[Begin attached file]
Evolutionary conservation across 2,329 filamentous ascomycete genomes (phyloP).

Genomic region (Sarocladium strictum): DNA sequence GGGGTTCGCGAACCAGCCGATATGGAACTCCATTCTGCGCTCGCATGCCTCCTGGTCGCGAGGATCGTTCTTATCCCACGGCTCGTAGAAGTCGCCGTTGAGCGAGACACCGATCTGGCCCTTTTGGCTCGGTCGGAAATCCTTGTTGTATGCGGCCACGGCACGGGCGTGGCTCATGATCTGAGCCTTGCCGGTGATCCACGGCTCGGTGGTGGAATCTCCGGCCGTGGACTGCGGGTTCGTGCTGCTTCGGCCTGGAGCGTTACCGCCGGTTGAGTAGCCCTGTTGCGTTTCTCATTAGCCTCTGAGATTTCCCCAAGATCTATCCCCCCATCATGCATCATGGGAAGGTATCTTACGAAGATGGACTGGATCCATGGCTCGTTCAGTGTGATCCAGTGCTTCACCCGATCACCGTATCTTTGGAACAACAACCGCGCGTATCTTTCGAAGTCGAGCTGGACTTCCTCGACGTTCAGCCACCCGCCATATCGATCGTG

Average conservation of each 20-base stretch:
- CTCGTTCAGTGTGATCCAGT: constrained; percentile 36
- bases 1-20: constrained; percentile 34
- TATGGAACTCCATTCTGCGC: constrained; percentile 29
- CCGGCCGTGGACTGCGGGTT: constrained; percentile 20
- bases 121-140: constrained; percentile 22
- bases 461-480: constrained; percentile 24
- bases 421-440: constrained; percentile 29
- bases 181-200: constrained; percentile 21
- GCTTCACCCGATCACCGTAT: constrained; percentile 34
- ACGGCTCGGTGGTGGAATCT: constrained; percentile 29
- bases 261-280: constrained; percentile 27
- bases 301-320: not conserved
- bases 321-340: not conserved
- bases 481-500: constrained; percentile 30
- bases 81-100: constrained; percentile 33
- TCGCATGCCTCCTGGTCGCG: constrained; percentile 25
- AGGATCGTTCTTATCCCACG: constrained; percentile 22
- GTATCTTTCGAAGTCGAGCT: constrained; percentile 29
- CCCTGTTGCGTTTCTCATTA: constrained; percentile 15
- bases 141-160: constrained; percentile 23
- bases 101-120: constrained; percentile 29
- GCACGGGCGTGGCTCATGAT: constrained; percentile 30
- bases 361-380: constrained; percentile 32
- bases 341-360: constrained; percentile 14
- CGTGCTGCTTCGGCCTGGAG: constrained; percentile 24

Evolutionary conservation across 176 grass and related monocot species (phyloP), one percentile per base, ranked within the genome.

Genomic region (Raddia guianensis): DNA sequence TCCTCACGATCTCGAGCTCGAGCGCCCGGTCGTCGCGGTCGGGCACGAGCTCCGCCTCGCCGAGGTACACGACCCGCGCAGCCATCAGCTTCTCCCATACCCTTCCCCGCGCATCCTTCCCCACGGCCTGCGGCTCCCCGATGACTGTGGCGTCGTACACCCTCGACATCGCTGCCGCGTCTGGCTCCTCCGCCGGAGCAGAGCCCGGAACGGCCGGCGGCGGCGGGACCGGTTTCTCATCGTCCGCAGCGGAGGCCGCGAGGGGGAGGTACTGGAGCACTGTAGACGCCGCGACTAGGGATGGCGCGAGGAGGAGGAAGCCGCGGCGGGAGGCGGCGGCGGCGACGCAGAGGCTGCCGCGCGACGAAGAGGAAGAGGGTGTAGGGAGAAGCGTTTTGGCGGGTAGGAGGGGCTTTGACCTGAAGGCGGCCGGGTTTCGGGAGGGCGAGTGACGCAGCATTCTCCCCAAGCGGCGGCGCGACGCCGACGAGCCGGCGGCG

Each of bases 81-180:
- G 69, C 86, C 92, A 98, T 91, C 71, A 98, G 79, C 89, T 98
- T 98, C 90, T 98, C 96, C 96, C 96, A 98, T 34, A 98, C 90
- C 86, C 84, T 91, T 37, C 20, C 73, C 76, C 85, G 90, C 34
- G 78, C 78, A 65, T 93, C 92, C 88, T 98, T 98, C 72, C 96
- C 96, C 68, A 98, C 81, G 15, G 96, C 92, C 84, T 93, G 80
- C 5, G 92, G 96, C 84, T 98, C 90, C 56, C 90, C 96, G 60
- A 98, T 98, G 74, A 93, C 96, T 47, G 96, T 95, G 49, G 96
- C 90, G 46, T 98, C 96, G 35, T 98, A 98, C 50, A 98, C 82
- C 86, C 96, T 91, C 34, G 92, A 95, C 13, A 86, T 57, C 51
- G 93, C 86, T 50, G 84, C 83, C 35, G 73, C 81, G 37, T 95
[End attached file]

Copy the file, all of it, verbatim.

Evolutionary conservation across 2,329 filamentous ascomycete genomes (phyloP).

Genomic region (Sarocladium strictum): DNA sequence GGGGTTCGCGAACCAGCCGATATGGAACTCCATTCTGCGCTCGCATGCCTCCTGGTCGCGAGGATCGTTCTTATCCCACGGCTCGTAGAAGTCGCCGTTGAGCGAGACACCGATCTGGCCCTTTTGGCTCGGTCGGAAATCCTTGTTGTATGCGGCCACGGCACGGGCGTGGCTCATGATCTGAGCCTTGCCGGTGATCCACGGCTCGGTGGTGGAATCTCCGGCCGTGGACTGCGGGTTCGTGCTGCTTCGGCCTGGAGCGTTACCGCCGGTTGAGTAGCCCTGTTGCGTTTCTCATTAGCCTCTGAGATTTCCCCAAGATCTATCCCCCCATCATGCATCATGGGAAGGTATCTTACGAAGATGGACTGGATCCATGGCTCGTTCAGTGTGATCCAGTGCTTCACCCGATCACCGTATCTTTGGAACAACAACCGCGCGTATCTTTCGAAGTCGAGCTGGACTTCCTCGACGTTCAGCCACCCGCCATATCGATCGTG

Average conservation of each 20-base stretch:
- CTCGTTCAGTGTGATCCAGT: constrained; percentile 36
- bases 1-20: constrained; percentile 34
- TATGGAACTCCATTCTGCGC: constrained; percentile 29
- CCGGCCGTGGACTGCGGGTT: constrained; percentile 20
- bases 121-140: constrained; percentile 22
- bases 461-480: constrained; percentile 24
- bases 421-440: constrained; percentile 29
- bases 181-200: constrained; percentile 21
- GCTTCACCCGATCACCGTAT: constrained; percentile 34
- ACGGCTCGGTGGTGGAATCT: constrained; percentile 29
- bases 261-280: constrained; percentile 27
- bases 301-320: not conserved
- bases 321-340: not conserved
- bases 481-500: constrained; percentile 30
- bases 81-100: constrained; percentile 33
- TCGCATGCCTCCTGGTCGCG: constrained; percentile 25
- AGGATCGTTCTTATCCCACG: constrained; percentile 22
- GTATCTTTCGAAGTCGAGCT: constrained; percentile 29
- CCCTGTTGCGTTTCTCATTA: constrained; percentile 15
- bases 141-160: constrained; percentile 23
- bases 101-120: constrained; percentile 29
- GCACGGGCGTGGCTCATGAT: constrained; percentile 30
- bases 361-380: constrained; percentile 32
- bases 341-360: constrained; percentile 14
- CGTGCTGCTTCGGCCTGGAG: constrained; percentile 24

Evolutionary conservation across 176 grass and related monocot species (phyloP), one percentile per base, ranked within the genome.

Genomic region (Raddia guianensis): DNA sequence TCCTCACGATCTCGAGCTCGAGCGCCCGGTCGTCGCGGTCGGGCACGAGCTCCGCCTCGCCGAGGTACACGACCCGCGCAGCCATCAGCTTCTCCCATACCCTTCCCCGCGCATCCTTCCCCACGGCCTGCGGCTCCCCGATGACTGTGGCGTCGTACACCCTCGACATCGCTGCCGCGTCTGGCTCCTCCGCCGGAGCAGAGCCCGGAACGGCCGGCGGCGGCGGGACCGGTTTCTCATCGTCCGCAGCGGAGGCCGCGAGGGGGAGGTACTGGAGCACTGTAGACGCCGCGACTAGGGATGGCGCGAGGAGGAGGAAGCCGCGGCGGGAGGCGGCGGCGGCGACGCAGAGGCTGCCGCGCGACGAAGAGGAAGAGGGTGTAGGGAGAAGCGTTTTGGCGGGTAGGAGGGGCTTTGACCTGAAGGCGGCCGGGTTTCGGGAGGGCGAGTGACGCAGCATTCTCCCCAAGCGGCGGCGCGACGCCGACGAGCCGGCGGCG

Each of bases 81-180:
- G 69, C 86, C 92, A 98, T 91, C 71, A 98, G 79, C 89, T 98
- T 98, C 90, T 98, C 96, C 96, C 96, A 98, T 34, A 98, C 90
- C 86, C 84, T 91, T 37, C 20, C 73, C 76, C 85, G 90, C 34
- G 78, C 78, A 65, T 93, C 92, C 88, T 98, T 98, C 72, C 96
- C 96, C 68, A 98, C 81, G 15, G 96, C 92, C 84, T 93, G 80
- C 5, G 92, G 96, C 84, T 98, C 90, C 56, C 90, C 96, G 60
- A 98, T 98, G 74, A 93, C 96, T 47, G 96, T 95, G 49, G 96
- C 90, G 46, T 98, C 96, G 35, T 98, A 98, C 50, A 98, C 82
- C 86, C 96, T 91, C 34, G 92, A 95, C 13, A 86, T 57, C 51
- G 93, C 86, T 50, G 84, C 83, C 35, G 73, C 81, G 37, T 95